Review for Caveworm... . . . . .
Originally designed by a guy called 'Demolition', (of www.demolitionsoftware.cjb.net) Caveworm was a very horrible, tacky game. By "very horrible" and "tacky" I'm talking square rocks, no shading, blue worm badness. Demolition told me "I made this game in a few minutes". It shows. How much? Let's just say Britney Speares naked in the middle of Traffalgar Square wouldn't get as much attention as the bugs in Caveworm1.
But then, along came Ryan, played the game, and as the perfect image of honour and uprightness, stole the idea and made a good version of Caveworm (Good on ya!!!). This version has no bugs (other than a green worm in the middle of the screen, and I think he's meant to be there, lol), no blue worms, and no square rocks. People, if you're after a game that moves a worm around a series of wonderfully designed levels, then in Ryan's "Caveworm", you have stumbled across moving-worm-around-series-of-wonderfully-designed-levels perfection. Read on...
This really depends on how you look at it. If you're comparing it to your average TGF game, it gets about 85-90%. If, however, you're comparing it to Demolition's caveworm, then Ryan's version gets an easy 100% AA**. Rocks are well detailed and shaded, really looking rock-like (as opposed to block-like). He has something other than a blue murky mass in the background - he actually has a motiff that goes with the rocks. As I said before, the worm is no longer an inexplicable blue colour either. One very nice touch i noticed was that if you move up, ol' wormey looks up, if you move down, then our highly segmented friend looks downwards instead.
Music was very good, since he made it all himself I think. Very good work. Not many sounds actually in the thing, but what there is is great. As the sadist that I am, I absolutely LOVE that squishing sound when you hurtle into a rock, hahaha!!! And the sound for when the boss smacks his head on the rocks is pretty cool too. No real critiscisms here at all. There wasn't much non-music sound in it, but given the nature of Caveworm, there wasn't really much chance for one. I think Ryan's put (good) sounds in wherever he could.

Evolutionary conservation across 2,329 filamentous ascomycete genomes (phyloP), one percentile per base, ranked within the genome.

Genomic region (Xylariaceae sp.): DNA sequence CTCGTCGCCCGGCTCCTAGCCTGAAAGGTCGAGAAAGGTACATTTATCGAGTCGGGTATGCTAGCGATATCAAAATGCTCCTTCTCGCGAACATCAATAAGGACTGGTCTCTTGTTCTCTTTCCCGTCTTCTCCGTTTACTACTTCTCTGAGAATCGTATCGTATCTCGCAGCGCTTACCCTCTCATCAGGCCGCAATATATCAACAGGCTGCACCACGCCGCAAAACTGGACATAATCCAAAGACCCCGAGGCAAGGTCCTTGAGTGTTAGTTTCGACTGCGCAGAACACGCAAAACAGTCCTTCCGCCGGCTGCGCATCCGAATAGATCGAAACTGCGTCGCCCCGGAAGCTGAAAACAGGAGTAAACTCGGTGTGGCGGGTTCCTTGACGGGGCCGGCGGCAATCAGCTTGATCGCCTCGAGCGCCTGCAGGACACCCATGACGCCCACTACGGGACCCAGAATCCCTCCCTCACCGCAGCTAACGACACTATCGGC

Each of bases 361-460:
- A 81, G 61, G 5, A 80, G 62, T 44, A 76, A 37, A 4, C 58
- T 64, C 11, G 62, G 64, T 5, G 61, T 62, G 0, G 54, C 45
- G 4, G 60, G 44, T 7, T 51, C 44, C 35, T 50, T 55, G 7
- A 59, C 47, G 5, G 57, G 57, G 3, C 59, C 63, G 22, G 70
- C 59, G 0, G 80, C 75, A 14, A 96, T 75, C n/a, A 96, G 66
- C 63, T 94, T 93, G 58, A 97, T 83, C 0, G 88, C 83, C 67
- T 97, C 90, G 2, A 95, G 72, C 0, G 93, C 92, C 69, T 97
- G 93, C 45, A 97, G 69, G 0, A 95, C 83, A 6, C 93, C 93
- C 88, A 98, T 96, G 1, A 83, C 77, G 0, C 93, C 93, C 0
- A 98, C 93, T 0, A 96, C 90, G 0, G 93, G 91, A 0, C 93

Both Caveworm games were, I admit, incredibly adictive. The good thing is that where Caveworm1 failed, Caveworm2 succeded. For instance, Caveworm1 had a blue worm, with a blue background. I only found out why it was blue when I asked Demolition himself. I then found out it was because you were swimming through a flooding tunnel. But...uhh...how's the player supposed to know that? Eh? For all I knew the worm could've just had a bad day in the vanity department, or maybe he liked having a blue tunnel to...uhh.... fly in? Ryan's version changed that terrible mistake, and gave the game a storyline - simple, but it works. Now, we know why sir Wormsalot is wriggling his way through a load of tunnels after a big worm monster. Now we know E V E R Y T H I N G we need to, unlike Caveworm1, which just gave us a "Press start" screen. Basically, Ryan's game is Soooo good, Demolition's game is SOOOOOOOOOO BAD!!!!!!
~End boss too hard.
~More levels'd be good.
Well, thankyou, thankyou, thankyou. I didn't steal anything except the idea: no programming, graphics, or storyline. I even gave him credit for the idea in the credits. I know you didn't really criticize that, but just thought I'd mention it. Now, back to being on topic. I did make all the music myself. I'd have liked to add more levels but I hadn't put out a game in a while and wanted to get one out to keep the public (all of you) entertained. About the boss being too hard... haha! You stink! Wussy! No... just kidding. I just tried that for the first time in a month and I'm having trouble myself. I guess it always seems easier to the creator. Anyway, I'll think about putting out a new version with options for "Hard" and "Wussy... I mean Easy".